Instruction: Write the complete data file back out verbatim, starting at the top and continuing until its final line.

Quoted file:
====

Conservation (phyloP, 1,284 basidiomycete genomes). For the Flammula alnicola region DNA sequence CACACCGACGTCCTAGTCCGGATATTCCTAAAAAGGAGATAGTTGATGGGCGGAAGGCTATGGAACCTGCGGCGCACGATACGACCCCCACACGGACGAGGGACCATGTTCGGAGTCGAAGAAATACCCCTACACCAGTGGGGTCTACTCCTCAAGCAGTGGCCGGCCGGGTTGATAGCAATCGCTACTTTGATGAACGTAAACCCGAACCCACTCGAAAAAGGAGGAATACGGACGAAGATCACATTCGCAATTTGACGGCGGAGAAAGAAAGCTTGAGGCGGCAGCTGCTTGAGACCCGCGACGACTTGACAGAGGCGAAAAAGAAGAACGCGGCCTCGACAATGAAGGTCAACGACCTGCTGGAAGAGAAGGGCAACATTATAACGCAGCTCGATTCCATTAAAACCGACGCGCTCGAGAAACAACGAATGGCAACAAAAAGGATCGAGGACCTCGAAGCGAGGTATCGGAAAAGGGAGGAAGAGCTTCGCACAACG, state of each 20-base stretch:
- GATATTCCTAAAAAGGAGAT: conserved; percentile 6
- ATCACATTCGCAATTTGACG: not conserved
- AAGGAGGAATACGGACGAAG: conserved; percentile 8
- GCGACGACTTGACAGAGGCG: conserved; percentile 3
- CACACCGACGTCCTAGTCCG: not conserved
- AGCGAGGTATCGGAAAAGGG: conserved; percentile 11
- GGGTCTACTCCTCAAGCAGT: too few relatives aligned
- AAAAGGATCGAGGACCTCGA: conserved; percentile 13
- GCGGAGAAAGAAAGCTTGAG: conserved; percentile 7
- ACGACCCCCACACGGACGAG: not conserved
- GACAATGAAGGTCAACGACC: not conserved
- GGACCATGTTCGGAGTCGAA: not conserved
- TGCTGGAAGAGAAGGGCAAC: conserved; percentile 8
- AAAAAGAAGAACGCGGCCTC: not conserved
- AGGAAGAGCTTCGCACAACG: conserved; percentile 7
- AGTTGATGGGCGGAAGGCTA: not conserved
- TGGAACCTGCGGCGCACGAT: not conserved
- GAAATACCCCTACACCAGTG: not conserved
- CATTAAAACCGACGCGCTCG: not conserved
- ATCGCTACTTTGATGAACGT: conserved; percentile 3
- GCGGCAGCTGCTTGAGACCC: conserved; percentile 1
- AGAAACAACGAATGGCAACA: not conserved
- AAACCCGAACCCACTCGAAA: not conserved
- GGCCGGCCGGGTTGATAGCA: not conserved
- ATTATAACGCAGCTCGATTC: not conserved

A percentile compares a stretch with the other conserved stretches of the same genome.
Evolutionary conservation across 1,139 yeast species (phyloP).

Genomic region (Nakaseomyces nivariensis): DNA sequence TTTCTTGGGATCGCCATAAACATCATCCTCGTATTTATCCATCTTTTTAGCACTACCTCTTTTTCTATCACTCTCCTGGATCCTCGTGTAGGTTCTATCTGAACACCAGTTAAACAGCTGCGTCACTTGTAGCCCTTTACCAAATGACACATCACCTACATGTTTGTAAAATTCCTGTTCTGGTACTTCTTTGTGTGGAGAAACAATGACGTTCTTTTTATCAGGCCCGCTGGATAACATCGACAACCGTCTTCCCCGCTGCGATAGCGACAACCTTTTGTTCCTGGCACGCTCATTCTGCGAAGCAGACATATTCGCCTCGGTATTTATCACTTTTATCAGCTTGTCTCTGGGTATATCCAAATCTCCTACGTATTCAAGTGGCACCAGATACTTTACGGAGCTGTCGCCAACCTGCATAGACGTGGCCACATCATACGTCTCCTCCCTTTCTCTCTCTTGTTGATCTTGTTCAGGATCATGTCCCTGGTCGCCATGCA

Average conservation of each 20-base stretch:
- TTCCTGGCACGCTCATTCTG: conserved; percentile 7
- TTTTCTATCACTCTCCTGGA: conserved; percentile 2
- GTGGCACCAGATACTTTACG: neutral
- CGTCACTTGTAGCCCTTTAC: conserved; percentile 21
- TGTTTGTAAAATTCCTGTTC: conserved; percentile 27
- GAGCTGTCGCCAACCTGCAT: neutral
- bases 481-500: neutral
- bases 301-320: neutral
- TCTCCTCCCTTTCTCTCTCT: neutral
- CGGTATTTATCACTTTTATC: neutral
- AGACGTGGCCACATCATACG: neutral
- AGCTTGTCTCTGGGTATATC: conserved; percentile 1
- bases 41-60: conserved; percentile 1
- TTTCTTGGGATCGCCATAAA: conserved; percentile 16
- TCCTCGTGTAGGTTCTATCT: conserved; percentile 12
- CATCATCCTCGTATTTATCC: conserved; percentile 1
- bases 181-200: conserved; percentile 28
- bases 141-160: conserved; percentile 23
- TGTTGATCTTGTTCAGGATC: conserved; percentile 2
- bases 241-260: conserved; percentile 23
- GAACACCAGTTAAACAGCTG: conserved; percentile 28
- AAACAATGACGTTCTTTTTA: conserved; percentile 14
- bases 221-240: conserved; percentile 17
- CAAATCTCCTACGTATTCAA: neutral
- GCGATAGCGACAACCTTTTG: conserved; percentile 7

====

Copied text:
Conservation (phyloP, 1,284 basidiomycete genomes). For the Flammula alnicola region DNA sequence CACACCGACGTCCTAGTCCGGATATTCCTAAAAAGGAGATAGTTGATGGGCGGAAGGCTATGGAACCTGCGGCGCACGATACGACCCCCACACGGACGAGGGACCATGTTCGGAGTCGAAGAAATACCCCTACACCAGTGGGGTCTACTCCTCAAGCAGTGGCCGGCCGGGTTGATAGCAATCGCTACTTTGATGAACGTAAACCCGAACCCACTCGAAAAAGGAGGAATACGGACGAAGATCACATTCGCAATTTGACGGCGGAGAAAGAAAGCTTGAGGCGGCAGCTGCTTGAGACCCGCGACGACTTGACAGAGGCGAAAAAGAAGAACGCGGCCTCGACAATGAAGGTCAACGACCTGCTGGAAGAGAAGGGCAACATTATAACGCAGCTCGATTCCATTAAAACCGACGCGCTCGAGAAACAACGAATGGCAACAAAAAGGATCGAGGACCTCGAAGCGAGGTATCGGAAAAGGGAGGAAGAGCTTCGCACAACG, state of each 20-base stretch:
- GATATTCCTAAAAAGGAGAT: conserved; percentile 6
- ATCACATTCGCAATTTGACG: not conserved
- AAGGAGGAATACGGACGAAG: conserved; percentile 8
- GCGACGACTTGACAGAGGCG: conserved; percentile 3
- CACACCGACGTCCTAGTCCG: not conserved
- AGCGAGGTATCGGAAAAGGG: conserved; percentile 11
- GGGTCTACTCCTCAAGCAGT: too few relatives aligned
- AAAAGGATCGAGGACCTCGA: conserved; percentile 13
- GCGGAGAAAGAAAGCTTGAG: conserved; percentile 7
- ACGACCCCCACACGGACGAG: not conserved
- GACAATGAAGGTCAACGACC: not conserved
- GGACCATGTTCGGAGTCGAA: not conserved
- TGCTGGAAGAGAAGGGCAAC: conserved; percentile 8
- AAAAAGAAGAACGCGGCCTC: not conserved
- AGGAAGAGCTTCGCACAACG: conserved; percentile 7
- AGTTGATGGGCGGAAGGCTA: not conserved
- TGGAACCTGCGGCGCACGAT: not conserved
- GAAATACCCCTACACCAGTG: not conserved
- CATTAAAACCGACGCGCTCG: not conserved
- ATCGCTACTTTGATGAACGT: conserved; percentile 3
- GCGGCAGCTGCTTGAGACCC: conserved; percentile 1
- AGAAACAACGAATGGCAACA: not conserved
- AAACCCGAACCCACTCGAAA: not conserved
- GGCCGGCCGGGTTGATAGCA: not conserved
- ATTATAACGCAGCTCGATTC: not conserved

A percentile compares a stretch with the other conserved stretches of the same genome.
Evolutionary conservation across 1,139 yeast species (phyloP).

Genomic region (Nakaseomyces nivariensis): DNA sequence TTTCTTGGGATCGCCATAAACATCATCCTCGTATTTATCCATCTTTTTAGCACTACCTCTTTTTCTATCACTCTCCTGGATCCTCGTGTAGGTTCTATCTGAACACCAGTTAAACAGCTGCGTCACTTGTAGCCCTTTACCAAATGACACATCACCTACATGTTTGTAAAATTCCTGTTCTGGTACTTCTTTGTGTGGAGAAACAATGACGTTCTTTTTATCAGGCCCGCTGGATAACATCGACAACCGTCTTCCCCGCTGCGATAGCGACAACCTTTTGTTCCTGGCACGCTCATTCTGCGAAGCAGACATATTCGCCTCGGTATTTATCACTTTTATCAGCTTGTCTCTGGGTATATCCAAATCTCCTACGTATTCAAGTGGCACCAGATACTTTACGGAGCTGTCGCCAACCTGCATAGACGTGGCCACATCATACGTCTCCTCCCTTTCTCTCTCTTGTTGATCTTGTTCAGGATCATGTCCCTGGTCGCCATGCA

Average conservation of each 20-base stretch:
- TTCCTGGCACGCTCATTCTG: conserved; percentile 7
- TTTTCTATCACTCTCCTGGA: conserved; percentile 2
- GTGGCACCAGATACTTTACG: neutral
- CGTCACTTGTAGCCCTTTAC: conserved; percentile 21
- TGTTTGTAAAATTCCTGTTC: conserved; percentile 27
- GAGCTGTCGCCAACCTGCAT: neutral
- bases 481-500: neutral
- bases 301-320: neutral
- TCTCCTCCCTTTCTCTCTCT: neutral
- CGGTATTTATCACTTTTATC: neutral
- AGACGTGGCCACATCATACG: neutral
- AGCTTGTCTCTGGGTATATC: conserved; percentile 1
- bases 41-60: conserved; percentile 1
- TTTCTTGGGATCGCCATAAA: conserved; percentile 16
- TCCTCGTGTAGGTTCTATCT: conserved; percentile 12
- CATCATCCTCGTATTTATCC: conserved; percentile 1
- bases 181-200: conserved; percentile 28
- bases 141-160: conserved; percentile 23
- TGTTGATCTTGTTCAGGATC: conserved; percentile 2
- bases 241-260: conserved; percentile 23
- GAACACCAGTTAAACAGCTG: conserved; percentile 28
- AAACAATGACGTTCTTTTTA: conserved; percentile 14
- bases 221-240: conserved; percentile 17
- CAAATCTCCTACGTATTCAA: neutral
- GCGATAGCGACAACCTTTTG: conserved; percentile 7